LSU AgCenter Horticulturist
Azaleas are ubiquitous in Southern gardens — and for good reason. Each spring, the azalea bloom is a sight to see. Some travelers make trips to the South just to see this spectacular display of flowers, much like Southerners head north to enjoy the fall foliage change.
By far, the South’s most popular flowering shrub is the Southern Indica azaleas (Rhododendron indicum) from Japan. One of the oldest collections was started in the early 1800s at Magnolia Gardens near Charleston, South Carolina.
One azalea that does not receive the attention it so deserves is the native azalea, also known as honeysuckle or deciduous azalea. I affectionately call it the wild azalea. It reminds me of when I was a kid taking hikes on the Wild Azalea Trail, the longest trail in Louisiana. It covers 26 miles in the Kisatchie National Forest just outside of Alexandria, and likely was named for the native azaleas found there.
There are 17 species of native azaleas in the United States, and they are divided into groups based on flower color — typically pink, orange to red or white. You can learn more about each species at the Azalea Society of America’s website www.azaleas.org.
Unlike the evergreen azaleas from Asia that we are all accustomed to, native azaleas drop their leaves each winter. Before leafing out in the spring, flowers arise on naked branches, providing a display of gorgeously colored and highly fragrant, honeysuckle-like flowers.
The funnel-shaped flowers form in clusters and attract butterflies and other pollinators to the garden. The flowers appear in early spring, with others having blooms into the early summer. Plant native azaleas in an area that gets filtered sun, as they are accustomed to cooler areas such as piney woodland areas in the forest. Choose a site with morning sun and afternoon shade.
All azaleas require an acidic soil for optimal growth. Be sure that the site that you plant has a pH of 5.0 to 6.0. You can lower the pH of the soil by amending with sulfur. The amendment most often applied is elemental sulfur. When elemental sulfur reacts with water, sulfuric acid is the resulting product, thereby dropping the pH. Other available options include ammonium sulfate, ammonium nitrate, aluminum sulfate and urea. Follow the product label instructions for application rate.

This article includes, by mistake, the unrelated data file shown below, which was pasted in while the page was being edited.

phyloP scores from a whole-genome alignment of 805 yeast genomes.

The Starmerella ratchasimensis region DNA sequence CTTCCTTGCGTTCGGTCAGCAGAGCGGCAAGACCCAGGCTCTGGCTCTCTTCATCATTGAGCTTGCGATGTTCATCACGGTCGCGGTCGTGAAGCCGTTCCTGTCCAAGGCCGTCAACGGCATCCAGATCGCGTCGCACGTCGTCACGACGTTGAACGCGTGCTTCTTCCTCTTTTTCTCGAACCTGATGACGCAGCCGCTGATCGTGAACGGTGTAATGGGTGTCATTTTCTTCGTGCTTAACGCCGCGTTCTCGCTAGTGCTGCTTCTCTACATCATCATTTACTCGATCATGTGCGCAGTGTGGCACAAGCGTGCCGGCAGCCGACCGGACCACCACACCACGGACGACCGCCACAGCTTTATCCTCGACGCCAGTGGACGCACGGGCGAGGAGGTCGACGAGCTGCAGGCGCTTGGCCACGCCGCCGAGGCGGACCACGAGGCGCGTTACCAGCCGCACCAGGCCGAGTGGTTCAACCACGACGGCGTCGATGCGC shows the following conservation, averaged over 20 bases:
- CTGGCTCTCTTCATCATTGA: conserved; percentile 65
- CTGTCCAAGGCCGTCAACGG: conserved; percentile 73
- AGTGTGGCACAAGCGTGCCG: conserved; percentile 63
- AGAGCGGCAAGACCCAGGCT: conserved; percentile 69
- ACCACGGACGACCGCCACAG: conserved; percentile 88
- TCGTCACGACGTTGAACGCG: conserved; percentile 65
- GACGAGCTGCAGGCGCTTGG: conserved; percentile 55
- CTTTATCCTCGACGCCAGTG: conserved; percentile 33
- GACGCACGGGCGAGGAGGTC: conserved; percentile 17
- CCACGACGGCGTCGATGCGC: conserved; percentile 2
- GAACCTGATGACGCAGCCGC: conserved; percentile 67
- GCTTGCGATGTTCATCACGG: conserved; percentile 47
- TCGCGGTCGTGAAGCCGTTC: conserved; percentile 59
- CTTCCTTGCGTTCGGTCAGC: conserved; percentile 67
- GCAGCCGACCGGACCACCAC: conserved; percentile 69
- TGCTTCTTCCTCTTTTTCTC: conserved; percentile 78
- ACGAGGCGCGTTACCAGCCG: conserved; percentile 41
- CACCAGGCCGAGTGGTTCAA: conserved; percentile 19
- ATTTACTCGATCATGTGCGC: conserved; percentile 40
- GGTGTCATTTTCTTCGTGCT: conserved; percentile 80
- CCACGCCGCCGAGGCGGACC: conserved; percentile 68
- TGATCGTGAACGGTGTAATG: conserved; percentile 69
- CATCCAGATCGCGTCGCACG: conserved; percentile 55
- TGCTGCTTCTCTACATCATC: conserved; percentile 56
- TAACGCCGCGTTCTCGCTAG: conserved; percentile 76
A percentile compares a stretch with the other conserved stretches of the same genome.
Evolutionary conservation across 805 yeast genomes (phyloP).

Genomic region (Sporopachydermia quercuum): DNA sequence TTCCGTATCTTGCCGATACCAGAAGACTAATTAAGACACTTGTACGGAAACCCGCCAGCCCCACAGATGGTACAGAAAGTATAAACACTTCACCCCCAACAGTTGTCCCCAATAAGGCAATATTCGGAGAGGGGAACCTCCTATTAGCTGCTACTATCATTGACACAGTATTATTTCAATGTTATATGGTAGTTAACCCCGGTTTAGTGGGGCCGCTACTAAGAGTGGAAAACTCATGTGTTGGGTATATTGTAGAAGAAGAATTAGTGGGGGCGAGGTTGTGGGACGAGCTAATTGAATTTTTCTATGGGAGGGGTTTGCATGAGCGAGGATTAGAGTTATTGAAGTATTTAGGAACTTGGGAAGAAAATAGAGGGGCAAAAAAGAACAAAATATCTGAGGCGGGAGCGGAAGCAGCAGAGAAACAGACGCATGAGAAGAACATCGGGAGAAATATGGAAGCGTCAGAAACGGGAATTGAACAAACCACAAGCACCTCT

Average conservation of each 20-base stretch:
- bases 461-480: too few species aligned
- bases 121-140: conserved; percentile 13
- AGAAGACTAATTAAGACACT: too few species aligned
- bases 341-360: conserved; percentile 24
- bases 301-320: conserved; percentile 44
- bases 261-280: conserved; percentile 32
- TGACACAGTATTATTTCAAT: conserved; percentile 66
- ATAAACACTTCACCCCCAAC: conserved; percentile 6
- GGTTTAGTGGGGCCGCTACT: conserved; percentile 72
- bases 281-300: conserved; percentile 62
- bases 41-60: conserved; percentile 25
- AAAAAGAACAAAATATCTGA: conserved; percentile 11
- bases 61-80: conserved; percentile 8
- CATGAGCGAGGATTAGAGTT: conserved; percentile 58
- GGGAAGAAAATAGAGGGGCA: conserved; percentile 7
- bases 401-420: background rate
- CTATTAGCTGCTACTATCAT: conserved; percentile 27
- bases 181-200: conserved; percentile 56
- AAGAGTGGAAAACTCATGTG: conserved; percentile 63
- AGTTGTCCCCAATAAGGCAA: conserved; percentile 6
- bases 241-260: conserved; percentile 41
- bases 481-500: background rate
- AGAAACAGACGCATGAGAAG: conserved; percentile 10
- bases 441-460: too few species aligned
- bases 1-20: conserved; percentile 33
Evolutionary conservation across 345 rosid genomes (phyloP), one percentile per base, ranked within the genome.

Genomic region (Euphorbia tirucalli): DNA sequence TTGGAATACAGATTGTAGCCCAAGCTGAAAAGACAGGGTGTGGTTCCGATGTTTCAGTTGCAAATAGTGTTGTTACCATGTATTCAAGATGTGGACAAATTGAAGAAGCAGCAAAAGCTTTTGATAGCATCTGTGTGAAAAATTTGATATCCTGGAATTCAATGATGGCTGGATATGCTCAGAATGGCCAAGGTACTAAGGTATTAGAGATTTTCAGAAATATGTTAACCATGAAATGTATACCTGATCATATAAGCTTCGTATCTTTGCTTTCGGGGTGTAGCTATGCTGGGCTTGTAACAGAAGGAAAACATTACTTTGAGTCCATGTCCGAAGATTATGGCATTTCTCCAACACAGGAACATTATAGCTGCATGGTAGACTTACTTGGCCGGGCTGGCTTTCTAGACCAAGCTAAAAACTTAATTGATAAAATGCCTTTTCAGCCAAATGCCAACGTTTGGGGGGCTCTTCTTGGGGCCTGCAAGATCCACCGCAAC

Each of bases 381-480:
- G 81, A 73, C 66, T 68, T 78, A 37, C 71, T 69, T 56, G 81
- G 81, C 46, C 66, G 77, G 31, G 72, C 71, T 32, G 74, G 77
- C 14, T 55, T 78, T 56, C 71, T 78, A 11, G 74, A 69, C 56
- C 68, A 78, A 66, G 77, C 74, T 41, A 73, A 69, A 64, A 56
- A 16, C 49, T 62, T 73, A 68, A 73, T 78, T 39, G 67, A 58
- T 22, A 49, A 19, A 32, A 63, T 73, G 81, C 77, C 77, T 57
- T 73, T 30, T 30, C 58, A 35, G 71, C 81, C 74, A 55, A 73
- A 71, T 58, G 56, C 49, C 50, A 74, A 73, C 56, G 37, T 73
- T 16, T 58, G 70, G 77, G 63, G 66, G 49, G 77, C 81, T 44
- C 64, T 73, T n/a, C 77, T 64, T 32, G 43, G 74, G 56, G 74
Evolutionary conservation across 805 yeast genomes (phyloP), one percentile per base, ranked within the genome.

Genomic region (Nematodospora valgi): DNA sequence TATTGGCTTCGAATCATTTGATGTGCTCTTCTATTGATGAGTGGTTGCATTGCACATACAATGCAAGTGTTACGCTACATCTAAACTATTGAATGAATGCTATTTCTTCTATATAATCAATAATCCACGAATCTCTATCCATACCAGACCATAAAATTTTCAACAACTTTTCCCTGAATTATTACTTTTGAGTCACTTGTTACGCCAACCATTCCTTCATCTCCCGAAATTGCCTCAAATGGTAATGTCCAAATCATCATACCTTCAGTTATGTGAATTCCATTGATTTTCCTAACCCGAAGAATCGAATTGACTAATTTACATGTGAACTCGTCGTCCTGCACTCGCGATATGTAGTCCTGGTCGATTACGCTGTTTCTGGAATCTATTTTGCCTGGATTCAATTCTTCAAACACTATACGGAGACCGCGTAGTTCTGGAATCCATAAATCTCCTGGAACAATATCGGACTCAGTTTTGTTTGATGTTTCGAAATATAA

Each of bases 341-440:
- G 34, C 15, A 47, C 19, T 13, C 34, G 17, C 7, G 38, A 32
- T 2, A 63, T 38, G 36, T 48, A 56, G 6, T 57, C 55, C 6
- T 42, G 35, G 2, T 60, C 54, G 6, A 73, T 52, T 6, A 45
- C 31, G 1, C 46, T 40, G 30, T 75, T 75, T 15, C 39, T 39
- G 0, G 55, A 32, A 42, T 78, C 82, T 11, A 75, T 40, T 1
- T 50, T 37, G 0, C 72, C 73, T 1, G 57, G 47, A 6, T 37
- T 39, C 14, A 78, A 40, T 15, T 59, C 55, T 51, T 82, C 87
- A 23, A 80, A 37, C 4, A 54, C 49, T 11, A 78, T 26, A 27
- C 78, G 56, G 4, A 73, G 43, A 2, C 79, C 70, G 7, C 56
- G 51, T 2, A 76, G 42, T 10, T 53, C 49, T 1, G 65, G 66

When incorporating native azaleas into the landscape, be sure to keep in mind that their growth habit is more upright than the rounded habit of evergreen azaleas. It can grow to upwards of 15 feet and as wide as 6 to 8 feet at maturity. It can be trimmed to help keep its shape, or you can let this azalea grow wildly.
There are no major pest or disease concerns, but pH is particularly important. You can fertilize in the springtime with a slow-release fertilizer. Look for fertilizers specifically for acid-loving plants such as azaleas and camellias.
Some of the most commonly found native azaleas in the local retail garden centers are the Piedmont azalea (Rhododendron canescens) with a light pink fragrant flower; the pinxterbloom azalea (Rhododendron periclymenoides) that prefers more northern climates in USDA zones 4 to 8 and is more dwarf-like with light pink to lavender blooms; and the Florida flame azalea (Rhododendron austrinum) with yellow-orange-gold blooms and growing up to 8 to 10 feet tall in USDA hardiness zones 6 to 9.
To see a native azalea, you no longer need to get off the beaten path or visit the forest. You can find native azaleas at many local retail garden centers and incorporate a piece of the wild forest into your garden.
Florida flame azalea has beautiful golden-orange flowers. Photo by Bob Mirabello/LSU AgCenter
Piedmont azalea has a light pink, fragrant flower that pollinators love. LSU AgCenter file photo by Dan Gill
Native azaleas’ tube-shaped flowers attract many pollinators such as butterflies and hummingbirds. Photo by Heather Kirk-Ballard/LSU AgCenter
Evergreen azaleas are an iconic flowering shrub in the southeastern United States. Photo by Heather Kirk-Ballard/LSU AgCenter